In the summer of 1977, Massachusetts Representative Tip O’Neill made an optimistic pitch to his leery colleagues as they prepared to vote against a resolution that would establish the House of Representatives’ first Permanent Select Committee on Intelligence: The panel would be “nonpartisan,” he promised. “There will be nothing partisan about its deliberations.”
Four decades later, that promise has proven illusory. The committee’s investigation into Russia’s interference in the 2016 presidential election so divided the panel’s Republicans and Democrats that the chairman considered building a physical wall between staffers. In dueling memos, members clamored to declassify information about one of the intelligence community’s most sensitive national security tools. And Democrats claim the probe ended prematurely, with key witnesses and lines of inquiry—such as the possibility that Russia holds financial leverage over the president—left unpursued, a charge Republicans adamantly deny.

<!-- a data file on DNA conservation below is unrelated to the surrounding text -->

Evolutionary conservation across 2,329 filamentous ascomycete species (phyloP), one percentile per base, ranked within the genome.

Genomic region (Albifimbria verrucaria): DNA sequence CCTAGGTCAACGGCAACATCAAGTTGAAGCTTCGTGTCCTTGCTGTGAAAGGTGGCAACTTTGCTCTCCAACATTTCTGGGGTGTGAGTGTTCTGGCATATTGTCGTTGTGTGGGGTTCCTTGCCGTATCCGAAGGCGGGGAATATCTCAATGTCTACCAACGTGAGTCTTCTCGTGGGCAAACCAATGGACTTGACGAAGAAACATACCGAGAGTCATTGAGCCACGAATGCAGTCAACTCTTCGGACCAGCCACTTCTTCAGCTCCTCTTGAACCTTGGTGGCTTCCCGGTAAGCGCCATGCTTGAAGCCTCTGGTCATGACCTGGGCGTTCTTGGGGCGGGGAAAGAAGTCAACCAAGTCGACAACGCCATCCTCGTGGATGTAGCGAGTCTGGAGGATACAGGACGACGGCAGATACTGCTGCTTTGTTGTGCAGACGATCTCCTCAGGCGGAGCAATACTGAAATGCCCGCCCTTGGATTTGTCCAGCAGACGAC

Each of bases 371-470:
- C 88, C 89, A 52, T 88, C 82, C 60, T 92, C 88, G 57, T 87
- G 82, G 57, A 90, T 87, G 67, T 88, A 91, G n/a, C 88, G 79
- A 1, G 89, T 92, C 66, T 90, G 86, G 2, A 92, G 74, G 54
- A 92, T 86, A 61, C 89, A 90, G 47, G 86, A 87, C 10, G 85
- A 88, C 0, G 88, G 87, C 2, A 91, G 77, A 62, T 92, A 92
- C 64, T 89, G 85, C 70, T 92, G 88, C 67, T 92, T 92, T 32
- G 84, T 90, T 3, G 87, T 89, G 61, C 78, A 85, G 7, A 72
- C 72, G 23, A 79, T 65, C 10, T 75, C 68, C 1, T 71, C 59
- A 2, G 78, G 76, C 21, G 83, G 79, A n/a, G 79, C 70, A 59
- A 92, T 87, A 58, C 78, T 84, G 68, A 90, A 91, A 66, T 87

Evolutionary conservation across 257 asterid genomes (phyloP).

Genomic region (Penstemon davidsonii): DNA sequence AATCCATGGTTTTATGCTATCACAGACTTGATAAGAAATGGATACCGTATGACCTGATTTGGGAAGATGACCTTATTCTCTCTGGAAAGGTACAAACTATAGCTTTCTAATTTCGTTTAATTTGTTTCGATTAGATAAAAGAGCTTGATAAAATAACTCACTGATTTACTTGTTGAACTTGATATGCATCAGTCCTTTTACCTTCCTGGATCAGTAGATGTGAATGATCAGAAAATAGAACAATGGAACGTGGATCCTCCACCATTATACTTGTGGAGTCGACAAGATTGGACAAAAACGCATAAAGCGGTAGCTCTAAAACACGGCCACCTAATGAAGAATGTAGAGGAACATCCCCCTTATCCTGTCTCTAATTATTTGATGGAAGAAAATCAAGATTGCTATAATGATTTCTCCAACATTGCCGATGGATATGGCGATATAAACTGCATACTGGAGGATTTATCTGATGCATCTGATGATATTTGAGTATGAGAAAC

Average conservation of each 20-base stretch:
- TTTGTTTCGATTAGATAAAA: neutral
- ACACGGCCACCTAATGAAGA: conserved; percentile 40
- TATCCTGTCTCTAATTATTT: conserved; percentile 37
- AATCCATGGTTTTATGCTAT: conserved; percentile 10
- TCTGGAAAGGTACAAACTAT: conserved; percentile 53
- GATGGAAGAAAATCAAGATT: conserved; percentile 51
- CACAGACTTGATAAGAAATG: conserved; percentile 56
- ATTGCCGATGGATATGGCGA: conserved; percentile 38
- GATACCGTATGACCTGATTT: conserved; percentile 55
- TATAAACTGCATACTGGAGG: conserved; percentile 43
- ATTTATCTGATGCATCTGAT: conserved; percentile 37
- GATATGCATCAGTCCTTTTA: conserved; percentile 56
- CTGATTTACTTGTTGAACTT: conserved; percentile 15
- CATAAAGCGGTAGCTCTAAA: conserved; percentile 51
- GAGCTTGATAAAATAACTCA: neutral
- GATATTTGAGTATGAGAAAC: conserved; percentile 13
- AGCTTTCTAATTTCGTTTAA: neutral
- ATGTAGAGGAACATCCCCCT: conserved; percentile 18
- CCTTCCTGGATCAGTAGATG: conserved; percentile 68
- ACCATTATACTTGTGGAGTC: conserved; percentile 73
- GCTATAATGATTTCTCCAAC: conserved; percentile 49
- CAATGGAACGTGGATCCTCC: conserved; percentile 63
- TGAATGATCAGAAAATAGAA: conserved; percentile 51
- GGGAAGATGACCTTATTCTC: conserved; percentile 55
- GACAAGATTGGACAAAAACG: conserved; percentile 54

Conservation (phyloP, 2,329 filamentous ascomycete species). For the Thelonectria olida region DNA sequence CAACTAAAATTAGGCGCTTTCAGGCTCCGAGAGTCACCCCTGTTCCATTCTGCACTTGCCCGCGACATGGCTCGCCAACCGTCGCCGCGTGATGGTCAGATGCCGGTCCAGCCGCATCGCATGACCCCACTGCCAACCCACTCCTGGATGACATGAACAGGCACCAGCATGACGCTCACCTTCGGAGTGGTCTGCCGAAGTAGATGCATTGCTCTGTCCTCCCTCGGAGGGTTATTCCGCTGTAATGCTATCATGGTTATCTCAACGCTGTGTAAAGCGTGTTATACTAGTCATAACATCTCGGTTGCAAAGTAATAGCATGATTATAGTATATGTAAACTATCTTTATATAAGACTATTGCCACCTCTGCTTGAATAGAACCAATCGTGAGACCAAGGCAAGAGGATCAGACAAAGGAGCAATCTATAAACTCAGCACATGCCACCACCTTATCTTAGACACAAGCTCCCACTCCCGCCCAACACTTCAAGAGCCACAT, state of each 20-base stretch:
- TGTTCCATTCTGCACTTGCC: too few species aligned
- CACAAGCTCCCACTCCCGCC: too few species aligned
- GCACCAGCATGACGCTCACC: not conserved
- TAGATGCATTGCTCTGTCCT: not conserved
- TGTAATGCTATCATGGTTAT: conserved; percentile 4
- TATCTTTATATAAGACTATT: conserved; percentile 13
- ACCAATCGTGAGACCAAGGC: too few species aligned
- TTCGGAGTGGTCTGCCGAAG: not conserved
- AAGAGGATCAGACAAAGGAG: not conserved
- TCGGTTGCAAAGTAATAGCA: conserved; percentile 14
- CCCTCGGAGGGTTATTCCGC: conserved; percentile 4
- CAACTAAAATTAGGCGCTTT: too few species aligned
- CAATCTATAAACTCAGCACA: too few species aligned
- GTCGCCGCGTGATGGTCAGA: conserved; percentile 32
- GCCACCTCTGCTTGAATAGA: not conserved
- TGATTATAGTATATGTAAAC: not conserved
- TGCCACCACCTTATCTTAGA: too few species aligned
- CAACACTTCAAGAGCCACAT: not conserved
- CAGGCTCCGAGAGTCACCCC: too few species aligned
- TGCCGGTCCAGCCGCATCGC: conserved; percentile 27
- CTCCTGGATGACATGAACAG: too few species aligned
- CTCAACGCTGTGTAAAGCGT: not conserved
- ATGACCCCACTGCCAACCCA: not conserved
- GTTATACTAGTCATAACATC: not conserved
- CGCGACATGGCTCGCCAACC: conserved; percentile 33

Earlier this month, with a vote to send their conclusions to the intelligence community to declassify and release, Republicans officially ended the panel’s year-long investigation into Russia’s election interference. No Democrats voted to release the GOP report, which the committee’s ranking member, Adam Schiff, condemned as partisan and characterized as a “fundamentally unserious effort.” “It’s Cat in the Hat,” said Democratic Representative Eric Swalwell, referring to the famous children’s book. “Simple. An embarrassment.” Republican Representative Mike Conaway, who took the lead on the probe last April, said the Democrats were on “a fishing expedition” with no end in sight. “We’ve found no evidence of collusion,” he told reporters. Just “some bad judgment.”